Friday, October 06, 2006

Works in progress: Mark McKenna

Mark McKenna, Trademarks and Contextual Meaning. Past project: consumers historically weren’t at the center of TM law, and we need a new way of attacking TM law other than saying that it’s gone way beyond consumer protection. It has always been producer-centered, with a thin candy coating of consumer protection to make it more palatable. There has been a substantial change in TM law’s focus, but not the one we’ve been thinking about.

Rather, the concept of the interest to be protected has changed. Trade diversion was the core of the old system; the new system is about protecting brand value. Traditionally, the mark’s purpose was matching, mediating a relationship between consumers and producers. It had no value in itself, only in preserving a flow of consumers finding the products they wanted. Schecter comes along and says that TMs have value in themselves, for reasons related to changing marketplaces. “Buick” means cars and related concepts, rather than simply linking car buyers to GM. Thus its ability to mean deserved protection from TM law.

The mark is now the center of a set of associations, with products receding to the background (if not gone). The mark has many meanings, but none necessarily has anything to do with the product. Thus it can attach to anything and can be harmed by distant uses.

Potential harm to the brand seems to be conceived in two ways, beyond trade diversion: (1) use by a third party not under the control of the mark owner that might create new negative associations that would impact the brand in its own markets – (a) could affect ability to recall the mark unaided, (b) could create new substantive associations; (2) use by a third party limits the scope of possible expansion of the brand, which these days is infinite.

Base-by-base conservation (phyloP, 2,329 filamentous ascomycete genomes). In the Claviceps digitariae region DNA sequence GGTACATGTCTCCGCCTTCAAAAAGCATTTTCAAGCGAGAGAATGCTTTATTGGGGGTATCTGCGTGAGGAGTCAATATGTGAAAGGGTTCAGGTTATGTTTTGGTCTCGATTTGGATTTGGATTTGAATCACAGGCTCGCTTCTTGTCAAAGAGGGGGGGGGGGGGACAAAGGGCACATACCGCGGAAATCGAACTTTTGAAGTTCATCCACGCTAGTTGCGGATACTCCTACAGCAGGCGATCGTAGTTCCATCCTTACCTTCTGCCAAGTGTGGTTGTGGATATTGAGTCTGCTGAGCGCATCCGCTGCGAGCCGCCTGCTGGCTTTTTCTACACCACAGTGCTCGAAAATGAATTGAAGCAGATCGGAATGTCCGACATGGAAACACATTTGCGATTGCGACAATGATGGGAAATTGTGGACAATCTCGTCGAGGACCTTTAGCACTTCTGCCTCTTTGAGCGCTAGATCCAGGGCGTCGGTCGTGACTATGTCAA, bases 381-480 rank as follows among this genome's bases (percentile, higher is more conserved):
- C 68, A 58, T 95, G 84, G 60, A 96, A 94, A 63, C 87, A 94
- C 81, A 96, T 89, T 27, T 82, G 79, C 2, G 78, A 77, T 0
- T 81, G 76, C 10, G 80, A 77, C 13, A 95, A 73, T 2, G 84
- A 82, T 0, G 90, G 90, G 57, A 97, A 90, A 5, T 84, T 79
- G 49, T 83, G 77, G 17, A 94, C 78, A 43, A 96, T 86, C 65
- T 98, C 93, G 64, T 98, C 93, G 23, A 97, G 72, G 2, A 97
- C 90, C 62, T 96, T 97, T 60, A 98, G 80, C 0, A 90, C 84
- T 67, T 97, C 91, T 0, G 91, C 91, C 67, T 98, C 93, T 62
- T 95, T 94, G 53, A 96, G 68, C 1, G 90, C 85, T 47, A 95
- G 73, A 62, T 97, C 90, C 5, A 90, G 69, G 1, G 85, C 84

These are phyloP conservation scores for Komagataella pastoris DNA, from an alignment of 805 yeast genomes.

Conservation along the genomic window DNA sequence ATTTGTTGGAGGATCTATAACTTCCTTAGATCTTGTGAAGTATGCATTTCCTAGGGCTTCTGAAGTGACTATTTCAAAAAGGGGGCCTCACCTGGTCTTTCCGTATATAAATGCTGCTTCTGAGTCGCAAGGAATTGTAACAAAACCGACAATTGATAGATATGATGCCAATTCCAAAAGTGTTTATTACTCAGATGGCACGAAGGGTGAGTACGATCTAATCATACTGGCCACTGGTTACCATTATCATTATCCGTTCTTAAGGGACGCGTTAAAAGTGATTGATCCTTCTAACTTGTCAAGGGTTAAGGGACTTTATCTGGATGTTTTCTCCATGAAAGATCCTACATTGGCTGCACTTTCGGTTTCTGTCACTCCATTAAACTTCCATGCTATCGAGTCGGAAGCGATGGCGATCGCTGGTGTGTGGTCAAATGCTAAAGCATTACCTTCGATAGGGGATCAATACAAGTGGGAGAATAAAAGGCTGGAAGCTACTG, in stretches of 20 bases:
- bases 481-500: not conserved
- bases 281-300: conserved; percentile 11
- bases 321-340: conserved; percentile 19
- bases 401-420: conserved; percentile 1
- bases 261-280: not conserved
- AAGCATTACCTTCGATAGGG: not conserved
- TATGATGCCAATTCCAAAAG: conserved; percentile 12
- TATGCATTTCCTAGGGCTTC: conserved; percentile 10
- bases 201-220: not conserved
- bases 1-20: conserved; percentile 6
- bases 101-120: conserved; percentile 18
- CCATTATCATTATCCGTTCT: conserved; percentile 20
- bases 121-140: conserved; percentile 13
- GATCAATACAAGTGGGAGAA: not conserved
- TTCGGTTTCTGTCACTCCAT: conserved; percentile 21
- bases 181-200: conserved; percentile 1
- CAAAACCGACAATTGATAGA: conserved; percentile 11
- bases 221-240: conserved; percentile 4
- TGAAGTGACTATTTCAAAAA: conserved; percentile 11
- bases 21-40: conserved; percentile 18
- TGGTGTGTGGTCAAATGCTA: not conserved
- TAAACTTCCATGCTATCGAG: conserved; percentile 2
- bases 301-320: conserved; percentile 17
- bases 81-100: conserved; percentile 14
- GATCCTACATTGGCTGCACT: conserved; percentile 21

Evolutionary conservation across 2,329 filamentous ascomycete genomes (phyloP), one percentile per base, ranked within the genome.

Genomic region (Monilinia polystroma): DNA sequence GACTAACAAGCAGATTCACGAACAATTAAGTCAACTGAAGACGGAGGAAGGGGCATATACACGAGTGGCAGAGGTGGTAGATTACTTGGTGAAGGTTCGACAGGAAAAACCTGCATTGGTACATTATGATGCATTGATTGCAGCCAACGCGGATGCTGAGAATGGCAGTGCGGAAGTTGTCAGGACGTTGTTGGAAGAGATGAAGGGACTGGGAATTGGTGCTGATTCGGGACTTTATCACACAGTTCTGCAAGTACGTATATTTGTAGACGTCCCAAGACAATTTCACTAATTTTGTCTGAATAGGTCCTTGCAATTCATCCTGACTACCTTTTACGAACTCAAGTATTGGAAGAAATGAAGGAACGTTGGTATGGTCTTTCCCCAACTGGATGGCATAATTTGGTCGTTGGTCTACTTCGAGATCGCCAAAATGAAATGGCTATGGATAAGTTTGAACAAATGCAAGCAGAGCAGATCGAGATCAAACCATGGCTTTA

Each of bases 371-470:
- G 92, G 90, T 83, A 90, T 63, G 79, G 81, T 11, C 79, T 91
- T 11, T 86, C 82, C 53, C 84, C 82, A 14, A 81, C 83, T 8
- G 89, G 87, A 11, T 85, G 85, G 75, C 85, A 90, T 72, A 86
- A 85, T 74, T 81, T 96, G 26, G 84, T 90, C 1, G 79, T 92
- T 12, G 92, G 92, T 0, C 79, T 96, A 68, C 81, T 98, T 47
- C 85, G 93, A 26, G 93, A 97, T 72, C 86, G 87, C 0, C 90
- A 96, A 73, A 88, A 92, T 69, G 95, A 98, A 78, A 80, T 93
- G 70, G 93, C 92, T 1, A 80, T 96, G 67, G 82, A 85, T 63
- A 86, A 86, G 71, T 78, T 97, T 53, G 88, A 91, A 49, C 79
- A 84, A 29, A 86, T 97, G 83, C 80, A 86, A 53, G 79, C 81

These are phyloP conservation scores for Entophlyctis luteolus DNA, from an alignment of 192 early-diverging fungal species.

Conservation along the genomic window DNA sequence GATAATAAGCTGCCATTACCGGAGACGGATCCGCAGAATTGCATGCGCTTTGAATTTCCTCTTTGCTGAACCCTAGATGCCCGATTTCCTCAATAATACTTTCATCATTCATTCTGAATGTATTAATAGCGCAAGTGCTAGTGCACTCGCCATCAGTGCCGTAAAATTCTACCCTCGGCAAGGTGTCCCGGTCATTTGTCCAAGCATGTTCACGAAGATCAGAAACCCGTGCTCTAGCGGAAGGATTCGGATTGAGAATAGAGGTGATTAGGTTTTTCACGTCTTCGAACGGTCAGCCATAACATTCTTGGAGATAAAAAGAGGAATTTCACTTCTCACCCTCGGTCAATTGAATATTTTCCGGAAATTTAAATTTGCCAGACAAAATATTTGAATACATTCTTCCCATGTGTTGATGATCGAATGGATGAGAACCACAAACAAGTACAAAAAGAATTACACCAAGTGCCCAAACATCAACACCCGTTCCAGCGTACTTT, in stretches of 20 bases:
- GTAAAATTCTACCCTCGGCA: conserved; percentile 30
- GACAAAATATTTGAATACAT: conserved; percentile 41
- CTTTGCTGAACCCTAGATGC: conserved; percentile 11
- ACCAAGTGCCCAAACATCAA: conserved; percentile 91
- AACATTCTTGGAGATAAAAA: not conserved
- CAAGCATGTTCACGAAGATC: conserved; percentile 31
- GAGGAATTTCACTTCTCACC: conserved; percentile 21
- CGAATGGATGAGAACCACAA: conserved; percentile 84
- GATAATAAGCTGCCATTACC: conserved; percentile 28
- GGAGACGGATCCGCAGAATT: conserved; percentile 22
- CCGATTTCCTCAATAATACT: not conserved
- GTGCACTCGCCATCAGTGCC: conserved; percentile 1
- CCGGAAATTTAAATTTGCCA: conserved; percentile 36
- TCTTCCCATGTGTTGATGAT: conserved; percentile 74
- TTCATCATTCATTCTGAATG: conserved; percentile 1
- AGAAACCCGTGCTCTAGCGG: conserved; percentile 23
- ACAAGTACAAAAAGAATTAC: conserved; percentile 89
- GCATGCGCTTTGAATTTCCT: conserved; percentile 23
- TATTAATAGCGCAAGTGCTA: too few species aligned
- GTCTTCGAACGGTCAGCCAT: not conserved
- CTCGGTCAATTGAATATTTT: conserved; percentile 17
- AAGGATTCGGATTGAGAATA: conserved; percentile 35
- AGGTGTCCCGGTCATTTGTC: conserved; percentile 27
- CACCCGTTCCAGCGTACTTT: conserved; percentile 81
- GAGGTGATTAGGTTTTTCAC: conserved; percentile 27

In this new conception, all harm is dilution. Even if we’re saying consumers are confused about association in a distant market, the reason we care is that it might change the nature of what the mark means, which is dilution.

This conception ignores contextual elements, which the marketing literature recognizes. In marketing, context is everything. Most TMs have non-TM meaning. Apple isn’t just a computer (it’s a dessert topping and a floor wax!). Non-trademark meanigns compete if we are exposed to a term in a vacuum. At least Schecter was trying to focus on made-up words. Of course we’re not exposed to marks in a vacuum, which is why it’s not that hard to make the right associations and avoid the wrong ones.

When you start looking at context, whether an association will transfer from one product to another depends on fit between the products, the appropriateness of the association in the second context, whether cues are present to activate an association, and the dominance of the brand in its category (the effect of which is somewhat ambiguous). Dominance is a function of what brands you remember when cued with the category. Marketers want category dominance, but there’s some evidence that, regardless of dominance, use of the mark in other markets actually helps recall of the parent by activating its associations.

The tools of TM law map poorly onto these concepts. Strength measures exposure, not relative dominance. Distinctiveness has nothing to do with dominance; there are many dominant TMs that aren’t particularly distinctive in a TM sense – that’s because marketing is about brands, not about marks. Fame in the new statute isn’t defined with regard to market segment. We need some new tools.

Q: Marketing factors look like likelihood of confusion factors – “fit,” cues, etc. – are consumers going to make the association?

A: Except that in a lot of cases the legal analysis would find confusion where the marketing analysis would find no effect on the preexisting brand. Even if consumers think there’s a relation, they just don’t care – but the likelihood of confusion factors say that the plaintiff wins in that case.